An Ontario Superior Court judge acquitted London, Ont. pathologist Khurram Sher of a terrorism charge after deciding that Sher had not shown the requisite intent to join a terrorist group. One of Sher's alleged co-conspirators, Misbahuddin Ahmed, was found guilty of terrorism charges in July; authorities have banned publication of the identity of the third alleged co-conspirator, said to be the ringleader. During a seven-month RCMP investigation, authorities intercepted thousands of communications between the three men showing their plan to raise money for jihad and make and use explosives in Canada; over 56 circuit boards for detonating remotely-controlled bombs were found at the home of one of the conspirators.




British Columbia resident Hasibullah Yusufzai, 25, became the first Canadian charged with traveling abroad for the purpose of terrorist training; he allegedly traveled to Syria in January to join an Islamist group and has not returned. At least 130 Canadians are said to be engaged in extremist activity abroad. Last week Misbahuddin Ahmed, 34, a former hospital worker from Ottawa, was convicted of convicted of conspiring with two other men to facilitate terrorist activity and participating in a terrorist group; they were accused of planning to use explosives for violent jihad against targets in Canada.




Mohamed Hersi, 28, a Toronto university graduate who was born in Somalia, became the first Canadian convicted under a new law that penalizes "leaving or attempting to leave Canada" to commit terrorism. Hersi was arrested at the airport in Toronto in 2011 as he was trying to board a one-way flight to Cairo, on his way to join Shabaab in Somalia.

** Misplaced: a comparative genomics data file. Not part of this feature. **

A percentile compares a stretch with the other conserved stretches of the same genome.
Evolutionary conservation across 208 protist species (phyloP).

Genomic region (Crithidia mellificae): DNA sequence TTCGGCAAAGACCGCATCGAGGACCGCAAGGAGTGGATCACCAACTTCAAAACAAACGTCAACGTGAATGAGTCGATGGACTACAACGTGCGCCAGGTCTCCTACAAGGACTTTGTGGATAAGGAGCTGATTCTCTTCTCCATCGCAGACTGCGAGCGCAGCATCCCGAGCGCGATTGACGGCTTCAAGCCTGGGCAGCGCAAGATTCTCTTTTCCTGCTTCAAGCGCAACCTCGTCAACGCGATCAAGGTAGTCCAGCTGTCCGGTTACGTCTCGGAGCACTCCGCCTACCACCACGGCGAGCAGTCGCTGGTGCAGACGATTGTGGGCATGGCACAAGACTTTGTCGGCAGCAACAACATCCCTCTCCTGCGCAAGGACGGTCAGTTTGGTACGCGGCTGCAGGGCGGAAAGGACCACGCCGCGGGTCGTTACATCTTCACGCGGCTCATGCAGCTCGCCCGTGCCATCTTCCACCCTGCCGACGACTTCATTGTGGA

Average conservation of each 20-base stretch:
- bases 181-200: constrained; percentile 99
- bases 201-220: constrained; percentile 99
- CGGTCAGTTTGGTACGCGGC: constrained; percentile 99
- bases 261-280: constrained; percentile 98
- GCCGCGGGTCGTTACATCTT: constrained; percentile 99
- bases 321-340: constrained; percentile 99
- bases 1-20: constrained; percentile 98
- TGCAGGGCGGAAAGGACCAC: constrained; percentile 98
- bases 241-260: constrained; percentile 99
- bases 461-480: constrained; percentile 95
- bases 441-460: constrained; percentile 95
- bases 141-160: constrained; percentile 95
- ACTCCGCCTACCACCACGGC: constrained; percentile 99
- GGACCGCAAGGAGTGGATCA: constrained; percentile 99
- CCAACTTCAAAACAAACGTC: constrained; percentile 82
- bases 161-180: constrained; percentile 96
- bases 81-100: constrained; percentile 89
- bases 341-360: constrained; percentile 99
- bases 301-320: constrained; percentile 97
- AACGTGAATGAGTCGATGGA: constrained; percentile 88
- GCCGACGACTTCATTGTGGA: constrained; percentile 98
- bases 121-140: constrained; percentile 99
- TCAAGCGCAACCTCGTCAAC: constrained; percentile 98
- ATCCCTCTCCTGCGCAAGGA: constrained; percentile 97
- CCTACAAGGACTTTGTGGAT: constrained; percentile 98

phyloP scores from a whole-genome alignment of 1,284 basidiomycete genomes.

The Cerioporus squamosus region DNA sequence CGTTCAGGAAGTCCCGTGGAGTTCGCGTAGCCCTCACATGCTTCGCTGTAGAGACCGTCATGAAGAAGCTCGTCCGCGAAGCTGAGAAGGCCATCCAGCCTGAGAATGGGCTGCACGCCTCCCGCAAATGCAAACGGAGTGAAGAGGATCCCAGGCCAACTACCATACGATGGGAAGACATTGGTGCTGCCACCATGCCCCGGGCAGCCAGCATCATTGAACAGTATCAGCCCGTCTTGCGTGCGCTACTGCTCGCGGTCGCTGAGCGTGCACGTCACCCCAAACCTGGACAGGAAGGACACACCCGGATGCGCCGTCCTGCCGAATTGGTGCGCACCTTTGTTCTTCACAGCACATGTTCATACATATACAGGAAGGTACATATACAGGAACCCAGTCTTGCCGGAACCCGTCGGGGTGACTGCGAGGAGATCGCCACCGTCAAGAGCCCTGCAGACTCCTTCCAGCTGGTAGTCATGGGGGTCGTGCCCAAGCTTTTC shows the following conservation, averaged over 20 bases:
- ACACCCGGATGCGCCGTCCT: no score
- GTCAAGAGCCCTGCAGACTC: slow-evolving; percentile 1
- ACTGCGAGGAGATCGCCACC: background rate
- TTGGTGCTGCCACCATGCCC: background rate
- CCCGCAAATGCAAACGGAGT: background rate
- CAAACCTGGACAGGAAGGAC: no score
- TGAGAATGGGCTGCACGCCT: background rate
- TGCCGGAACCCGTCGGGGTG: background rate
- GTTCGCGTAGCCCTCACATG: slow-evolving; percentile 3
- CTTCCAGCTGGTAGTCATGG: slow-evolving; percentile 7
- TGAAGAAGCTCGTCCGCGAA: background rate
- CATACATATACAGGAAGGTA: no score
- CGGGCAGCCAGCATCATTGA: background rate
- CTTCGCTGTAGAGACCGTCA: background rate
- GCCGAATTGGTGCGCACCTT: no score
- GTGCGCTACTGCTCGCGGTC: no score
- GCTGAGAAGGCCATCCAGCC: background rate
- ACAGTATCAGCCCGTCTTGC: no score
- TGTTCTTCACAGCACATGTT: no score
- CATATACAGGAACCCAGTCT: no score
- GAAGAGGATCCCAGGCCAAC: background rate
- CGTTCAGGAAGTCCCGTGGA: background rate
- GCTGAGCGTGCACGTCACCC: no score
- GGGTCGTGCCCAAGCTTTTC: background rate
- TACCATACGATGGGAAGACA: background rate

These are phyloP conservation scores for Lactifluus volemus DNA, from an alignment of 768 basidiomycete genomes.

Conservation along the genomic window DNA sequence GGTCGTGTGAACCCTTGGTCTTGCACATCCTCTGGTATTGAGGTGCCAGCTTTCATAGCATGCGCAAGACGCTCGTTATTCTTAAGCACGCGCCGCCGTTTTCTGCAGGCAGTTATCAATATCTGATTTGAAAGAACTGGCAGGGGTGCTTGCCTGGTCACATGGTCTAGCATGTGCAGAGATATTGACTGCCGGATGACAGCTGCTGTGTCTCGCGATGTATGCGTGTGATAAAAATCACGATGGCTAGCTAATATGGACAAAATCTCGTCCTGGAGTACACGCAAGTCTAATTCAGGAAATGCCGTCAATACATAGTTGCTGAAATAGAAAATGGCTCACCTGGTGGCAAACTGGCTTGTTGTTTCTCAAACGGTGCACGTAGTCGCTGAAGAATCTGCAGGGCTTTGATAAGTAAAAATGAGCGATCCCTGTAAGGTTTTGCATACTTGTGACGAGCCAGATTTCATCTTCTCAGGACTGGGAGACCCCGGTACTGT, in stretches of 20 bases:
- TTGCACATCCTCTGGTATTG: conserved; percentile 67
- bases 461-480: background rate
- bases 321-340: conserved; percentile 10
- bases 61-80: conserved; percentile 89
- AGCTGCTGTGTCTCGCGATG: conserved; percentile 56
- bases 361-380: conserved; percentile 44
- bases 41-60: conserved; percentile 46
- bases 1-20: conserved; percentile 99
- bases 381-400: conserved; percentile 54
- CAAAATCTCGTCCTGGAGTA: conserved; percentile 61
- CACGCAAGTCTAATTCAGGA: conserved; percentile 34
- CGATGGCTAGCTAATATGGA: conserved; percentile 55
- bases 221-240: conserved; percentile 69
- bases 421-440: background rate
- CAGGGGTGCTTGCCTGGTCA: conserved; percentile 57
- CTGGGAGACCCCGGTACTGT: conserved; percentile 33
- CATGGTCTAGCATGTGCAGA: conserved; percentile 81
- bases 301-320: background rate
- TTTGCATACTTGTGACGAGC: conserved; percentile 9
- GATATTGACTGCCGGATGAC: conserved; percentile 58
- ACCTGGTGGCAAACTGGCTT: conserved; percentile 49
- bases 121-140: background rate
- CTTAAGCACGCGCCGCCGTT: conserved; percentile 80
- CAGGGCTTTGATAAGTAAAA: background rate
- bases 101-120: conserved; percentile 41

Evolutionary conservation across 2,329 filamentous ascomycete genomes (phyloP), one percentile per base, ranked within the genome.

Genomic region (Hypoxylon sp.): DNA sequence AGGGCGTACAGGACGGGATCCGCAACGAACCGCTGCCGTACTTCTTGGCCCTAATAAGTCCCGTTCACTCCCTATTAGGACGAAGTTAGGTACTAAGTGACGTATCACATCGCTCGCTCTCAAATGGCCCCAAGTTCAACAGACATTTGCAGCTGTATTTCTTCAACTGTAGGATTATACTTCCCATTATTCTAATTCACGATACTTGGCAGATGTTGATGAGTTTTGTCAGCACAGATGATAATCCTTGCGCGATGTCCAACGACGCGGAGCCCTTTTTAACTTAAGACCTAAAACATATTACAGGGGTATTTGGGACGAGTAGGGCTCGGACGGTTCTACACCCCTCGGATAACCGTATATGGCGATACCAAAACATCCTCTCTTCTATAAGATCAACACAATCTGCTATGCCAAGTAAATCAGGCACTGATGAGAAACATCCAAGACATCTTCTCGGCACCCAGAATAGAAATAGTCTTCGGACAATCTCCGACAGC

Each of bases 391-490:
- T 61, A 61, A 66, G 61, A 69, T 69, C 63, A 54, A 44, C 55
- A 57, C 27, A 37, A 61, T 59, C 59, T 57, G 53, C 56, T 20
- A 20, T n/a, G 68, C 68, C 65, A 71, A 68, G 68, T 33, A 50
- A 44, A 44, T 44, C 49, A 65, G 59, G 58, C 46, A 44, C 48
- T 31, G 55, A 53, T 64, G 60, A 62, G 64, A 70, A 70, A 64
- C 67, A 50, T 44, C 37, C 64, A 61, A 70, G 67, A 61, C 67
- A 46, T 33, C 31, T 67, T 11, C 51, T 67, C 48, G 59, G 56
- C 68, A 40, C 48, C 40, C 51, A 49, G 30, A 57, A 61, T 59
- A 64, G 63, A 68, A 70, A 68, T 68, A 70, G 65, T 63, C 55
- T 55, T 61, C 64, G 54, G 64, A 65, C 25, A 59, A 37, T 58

The government added the International Relief Fund for the Afflicted and Needy (IRFAN), based in Mississauga, Ont., to its list of terrorist organizations for sending millions of dollars to Hamas-linked groups. Canada recently warned its citizens against travel to Nigeria due to the risk of terrorism, violence, and kidnapping. Members of Canada's elite special operations force, CSOR, are providing counterterrorism training to the Nigerien military.




A police officer testified in a Toronto court that Mohamed Hersi, a Somali-Canadian arrested in 2011 while trying to fly to Somalia to join Shabaab, saw himself as a "silent assassin" and leadership type in the al Qaeda-linked group. Hersi said one of his relatives had been arrested for trying to bomb an Ohio shopping mall, and also claimed to have been friends with Mohamed Ibrahim Elmi, a former University of Toronto student who died fighting for Shabaab in late 2009 or early 2010.




As the last 100 Canadian soldiers prepared to return home from Afghanistan, Prime Minister Harper hailed the military's efforts there, where over 40,000 Canadian troops served and 162 were killed. The government spent $1.65 billion on development projects in Afghanistan between 2001 and 2013, and plans to continue to help build the Afghan economy.




The Foreign Ministry is looking into reports that Canadian jihadist Damian Clairmont, a convert to Islam, has died fighting for the Al Nusrah Front in Syria. A Canadian think tank has estimated that as many as 100 Canadians have traveled to Syria for jihad. Another Canadian jihadist, Ali Dirie, is said to have been killed in Syria last fall.




The government added both the Caucasus Emirate and Boko Haram to its list of terrorist organizations. Other groups added to Canada's list this year include the Al Nusrah Front and Mokhtar Belmokhtar's al-Muwaqi'un Bil Dima, as well as the Afghan Taliban and the Haqqani Network.